“Cesar sabia que había muchos Cesar Chavezes en el movimiento — había muchos hombres y mujeres que habían hecho sacrificios inmensos y gran cosas consumadas, pero que nunca han recibido mucho reconocimiento. Gustavo (“Compis”) Romero fue una de esas figuras heroicas en La Unión de Campesinos. El nunca ondeó en su compromiso. El dio todo para la unión, y más, y esa devoción le dio significando a su vida. Compis dijo una vez, ‘El objetivo de la unión fue para que los campesinos puedan desahogarse de sus quejas y conseguir una justicia pequeña’. Compis pasó la vida haciendo que suceda. Nosotros lo extrañaremos bastante”. Helen Chávez

“Desde el día que él se unió para la huelga en los campos de lechuga del Valle de Salinas en 1970, Compis llegó a ser uno de esas personas generosas que dedicaron a sí mismo totalmente a la causa de los campesinos. Compis decía que Cesar le enseñaba el poder de dar a personas algo cuando usted no pide nada en regreso. Cesar y Compis compartieron mucho en común y ellos falsificaron una amistad cercana que duró para el resto de sus vidas. Ahora ellos son unidos una vez más juntos en fraternidad y solidaridad.”
Presidente de la Unión de Campesinos,Arturo S. Rodríguez

Remembering Gustavo “Compis” Romero

June 8, 2009

compiscesarwebSad News: Long time UFW staffer and close friend Gustavo “Compis” Romero passed away on Thursday 6/4/09 at 9:50pm in Delano.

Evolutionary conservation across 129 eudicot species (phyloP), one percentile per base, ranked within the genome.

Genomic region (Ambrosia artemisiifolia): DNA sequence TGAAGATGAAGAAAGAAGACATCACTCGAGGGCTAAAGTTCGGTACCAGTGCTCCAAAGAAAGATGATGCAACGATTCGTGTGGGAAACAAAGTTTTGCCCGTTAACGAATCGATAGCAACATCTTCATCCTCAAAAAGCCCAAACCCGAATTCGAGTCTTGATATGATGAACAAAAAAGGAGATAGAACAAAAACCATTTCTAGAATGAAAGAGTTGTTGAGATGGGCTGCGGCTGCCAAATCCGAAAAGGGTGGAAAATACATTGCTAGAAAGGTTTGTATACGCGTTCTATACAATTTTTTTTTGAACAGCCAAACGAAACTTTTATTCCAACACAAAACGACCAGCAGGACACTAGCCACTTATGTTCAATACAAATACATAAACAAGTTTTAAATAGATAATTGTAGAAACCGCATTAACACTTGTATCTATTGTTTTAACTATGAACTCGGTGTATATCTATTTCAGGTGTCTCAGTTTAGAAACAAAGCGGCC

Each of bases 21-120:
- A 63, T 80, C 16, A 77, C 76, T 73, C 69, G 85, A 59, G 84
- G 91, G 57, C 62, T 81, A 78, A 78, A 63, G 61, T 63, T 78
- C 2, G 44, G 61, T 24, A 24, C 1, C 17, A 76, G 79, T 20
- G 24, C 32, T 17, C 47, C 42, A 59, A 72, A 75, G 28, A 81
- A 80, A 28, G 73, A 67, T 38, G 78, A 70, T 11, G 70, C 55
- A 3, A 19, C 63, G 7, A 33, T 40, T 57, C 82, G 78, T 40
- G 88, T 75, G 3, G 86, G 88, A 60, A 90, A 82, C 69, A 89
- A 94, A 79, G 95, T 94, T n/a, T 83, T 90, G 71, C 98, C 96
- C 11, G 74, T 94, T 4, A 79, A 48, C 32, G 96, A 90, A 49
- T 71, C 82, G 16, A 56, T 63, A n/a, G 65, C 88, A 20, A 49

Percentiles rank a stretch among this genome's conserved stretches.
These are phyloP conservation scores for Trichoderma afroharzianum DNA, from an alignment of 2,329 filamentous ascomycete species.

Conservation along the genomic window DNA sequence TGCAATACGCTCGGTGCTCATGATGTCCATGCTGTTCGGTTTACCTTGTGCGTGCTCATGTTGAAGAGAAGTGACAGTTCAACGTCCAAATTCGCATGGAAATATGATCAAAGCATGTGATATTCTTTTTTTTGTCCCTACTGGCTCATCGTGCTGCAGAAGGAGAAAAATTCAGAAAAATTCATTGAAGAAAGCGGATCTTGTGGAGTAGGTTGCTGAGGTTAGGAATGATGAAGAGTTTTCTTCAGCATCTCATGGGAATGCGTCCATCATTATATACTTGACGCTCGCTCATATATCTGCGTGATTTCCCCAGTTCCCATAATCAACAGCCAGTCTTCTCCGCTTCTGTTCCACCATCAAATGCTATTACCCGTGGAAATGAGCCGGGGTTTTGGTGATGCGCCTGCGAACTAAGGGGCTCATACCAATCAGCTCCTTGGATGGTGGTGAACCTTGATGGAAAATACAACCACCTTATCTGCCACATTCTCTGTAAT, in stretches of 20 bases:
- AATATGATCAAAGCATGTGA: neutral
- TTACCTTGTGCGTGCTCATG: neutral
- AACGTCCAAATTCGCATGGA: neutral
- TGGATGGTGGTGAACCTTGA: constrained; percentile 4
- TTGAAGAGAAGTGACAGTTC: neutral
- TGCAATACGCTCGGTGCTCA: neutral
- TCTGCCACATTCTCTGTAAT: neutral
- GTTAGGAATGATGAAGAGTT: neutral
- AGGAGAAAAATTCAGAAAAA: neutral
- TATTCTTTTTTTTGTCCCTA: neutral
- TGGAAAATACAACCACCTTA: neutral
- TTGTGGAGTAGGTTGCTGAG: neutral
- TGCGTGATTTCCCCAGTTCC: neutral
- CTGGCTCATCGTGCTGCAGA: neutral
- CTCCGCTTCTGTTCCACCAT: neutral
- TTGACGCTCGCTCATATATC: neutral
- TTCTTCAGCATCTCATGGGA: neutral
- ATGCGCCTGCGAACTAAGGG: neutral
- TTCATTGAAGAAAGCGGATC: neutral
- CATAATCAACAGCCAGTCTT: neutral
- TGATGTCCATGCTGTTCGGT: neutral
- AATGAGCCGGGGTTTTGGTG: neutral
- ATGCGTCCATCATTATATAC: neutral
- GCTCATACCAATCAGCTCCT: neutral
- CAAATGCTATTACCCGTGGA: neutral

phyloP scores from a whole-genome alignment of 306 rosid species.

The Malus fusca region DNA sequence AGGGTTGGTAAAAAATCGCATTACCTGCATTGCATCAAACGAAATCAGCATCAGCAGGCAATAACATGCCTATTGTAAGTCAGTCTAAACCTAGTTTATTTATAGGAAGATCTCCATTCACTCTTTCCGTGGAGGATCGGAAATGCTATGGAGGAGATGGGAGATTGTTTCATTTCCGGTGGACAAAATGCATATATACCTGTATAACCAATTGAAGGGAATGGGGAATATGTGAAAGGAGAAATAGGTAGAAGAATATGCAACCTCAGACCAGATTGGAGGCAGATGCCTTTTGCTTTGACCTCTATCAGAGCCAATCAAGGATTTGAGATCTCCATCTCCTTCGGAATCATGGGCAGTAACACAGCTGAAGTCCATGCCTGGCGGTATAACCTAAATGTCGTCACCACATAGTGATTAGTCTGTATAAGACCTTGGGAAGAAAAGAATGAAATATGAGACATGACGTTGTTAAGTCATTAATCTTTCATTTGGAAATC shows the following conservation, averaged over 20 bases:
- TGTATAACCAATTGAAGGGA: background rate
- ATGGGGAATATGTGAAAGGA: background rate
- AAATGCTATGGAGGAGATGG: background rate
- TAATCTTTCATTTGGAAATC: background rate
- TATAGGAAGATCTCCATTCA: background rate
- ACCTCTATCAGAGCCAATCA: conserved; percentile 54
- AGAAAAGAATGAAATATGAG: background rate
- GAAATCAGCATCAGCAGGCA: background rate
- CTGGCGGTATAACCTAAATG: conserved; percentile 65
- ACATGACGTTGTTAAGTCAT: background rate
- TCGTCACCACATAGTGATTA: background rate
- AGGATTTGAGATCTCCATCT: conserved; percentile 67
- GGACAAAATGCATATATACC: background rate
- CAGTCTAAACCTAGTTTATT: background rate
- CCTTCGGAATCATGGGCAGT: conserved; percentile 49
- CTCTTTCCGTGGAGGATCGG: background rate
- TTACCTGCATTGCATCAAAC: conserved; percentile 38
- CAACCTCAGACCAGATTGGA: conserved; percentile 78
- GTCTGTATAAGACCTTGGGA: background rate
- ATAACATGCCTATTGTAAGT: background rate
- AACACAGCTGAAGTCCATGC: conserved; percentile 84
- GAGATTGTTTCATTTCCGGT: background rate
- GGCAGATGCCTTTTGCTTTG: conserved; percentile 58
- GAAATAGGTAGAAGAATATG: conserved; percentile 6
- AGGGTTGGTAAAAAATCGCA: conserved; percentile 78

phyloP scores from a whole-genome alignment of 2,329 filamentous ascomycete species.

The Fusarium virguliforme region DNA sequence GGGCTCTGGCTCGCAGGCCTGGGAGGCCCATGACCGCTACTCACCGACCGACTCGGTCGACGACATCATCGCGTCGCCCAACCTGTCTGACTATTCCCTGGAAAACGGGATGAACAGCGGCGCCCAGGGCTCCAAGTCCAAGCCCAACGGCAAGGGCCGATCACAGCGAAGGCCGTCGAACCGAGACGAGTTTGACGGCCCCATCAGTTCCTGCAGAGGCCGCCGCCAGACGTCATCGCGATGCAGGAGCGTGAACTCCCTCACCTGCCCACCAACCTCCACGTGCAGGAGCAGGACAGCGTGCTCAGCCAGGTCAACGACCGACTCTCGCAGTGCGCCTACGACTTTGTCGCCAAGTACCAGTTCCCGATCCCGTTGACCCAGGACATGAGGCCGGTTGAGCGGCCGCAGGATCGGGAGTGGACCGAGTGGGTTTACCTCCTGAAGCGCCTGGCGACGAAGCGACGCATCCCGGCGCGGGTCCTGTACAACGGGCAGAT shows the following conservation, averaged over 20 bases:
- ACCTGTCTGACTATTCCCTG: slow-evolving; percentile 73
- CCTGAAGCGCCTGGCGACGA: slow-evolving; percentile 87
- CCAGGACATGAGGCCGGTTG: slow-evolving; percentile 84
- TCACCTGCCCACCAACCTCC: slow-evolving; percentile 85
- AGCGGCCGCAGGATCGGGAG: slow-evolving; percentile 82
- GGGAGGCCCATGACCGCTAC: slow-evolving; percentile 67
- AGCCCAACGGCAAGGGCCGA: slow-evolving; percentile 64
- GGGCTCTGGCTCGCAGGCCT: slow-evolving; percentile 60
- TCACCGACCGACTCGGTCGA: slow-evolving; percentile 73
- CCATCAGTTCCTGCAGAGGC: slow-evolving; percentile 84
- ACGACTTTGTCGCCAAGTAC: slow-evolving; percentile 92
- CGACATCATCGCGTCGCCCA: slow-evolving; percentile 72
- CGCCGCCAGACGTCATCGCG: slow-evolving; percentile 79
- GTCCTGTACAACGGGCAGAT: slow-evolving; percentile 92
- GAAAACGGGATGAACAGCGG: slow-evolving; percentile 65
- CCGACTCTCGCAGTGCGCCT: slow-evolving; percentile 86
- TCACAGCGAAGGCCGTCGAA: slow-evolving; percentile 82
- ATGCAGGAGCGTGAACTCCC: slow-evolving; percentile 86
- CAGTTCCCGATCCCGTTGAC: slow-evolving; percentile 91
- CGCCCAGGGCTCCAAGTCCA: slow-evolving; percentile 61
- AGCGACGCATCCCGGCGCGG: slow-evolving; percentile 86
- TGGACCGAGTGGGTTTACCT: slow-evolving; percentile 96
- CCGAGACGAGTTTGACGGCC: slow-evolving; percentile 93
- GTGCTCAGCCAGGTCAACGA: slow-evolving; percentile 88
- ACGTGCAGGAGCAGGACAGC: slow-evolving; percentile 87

Prayer services will be held on Sunday, June 14 at 11 am at Casa Hernandez at 200 S. Albany St, Delano, CA, 93215.  Please click here to RSVP if you are attending the service.

Whether or not you are able to attend, we ask that you please share your personal memories of  Compis with us by leaving a “reply” below. Viva Compis!

“Cesar knew there were many Cesar Chavezes in the movement–there  were many men and women who made huge sacrifices and accomplished great  things, but who never got much recognition. Gustavo (“Compis”) Romero was one  of those heroic figures in the United Farm Workers. He never wavered in his  commitment. He gave everything for the union, and more, and that devotion gave  meaning to his life. Compis once said, ‘The aim of the union was so  that farm workers could air their grievances and get a little justice.’ Compis  spent his life making it happen. We will miss him very much.”Helen Chavez

“From the day he walked out on strike in the Salinas Valley lettuce fields in 1970, Compis became one of those selfless people who totally dedicated themselves to the farm workers’ cause. Compis used to say Cesar taught him the power of giving people something when you don’t ask for anything in return. Cesar and Compis shared much in common and they forged a close friendship that lasted for the rest of their lives. Now they are once again united together in brotherhood and solidarity.”UFW President Arturo S. Rodriguez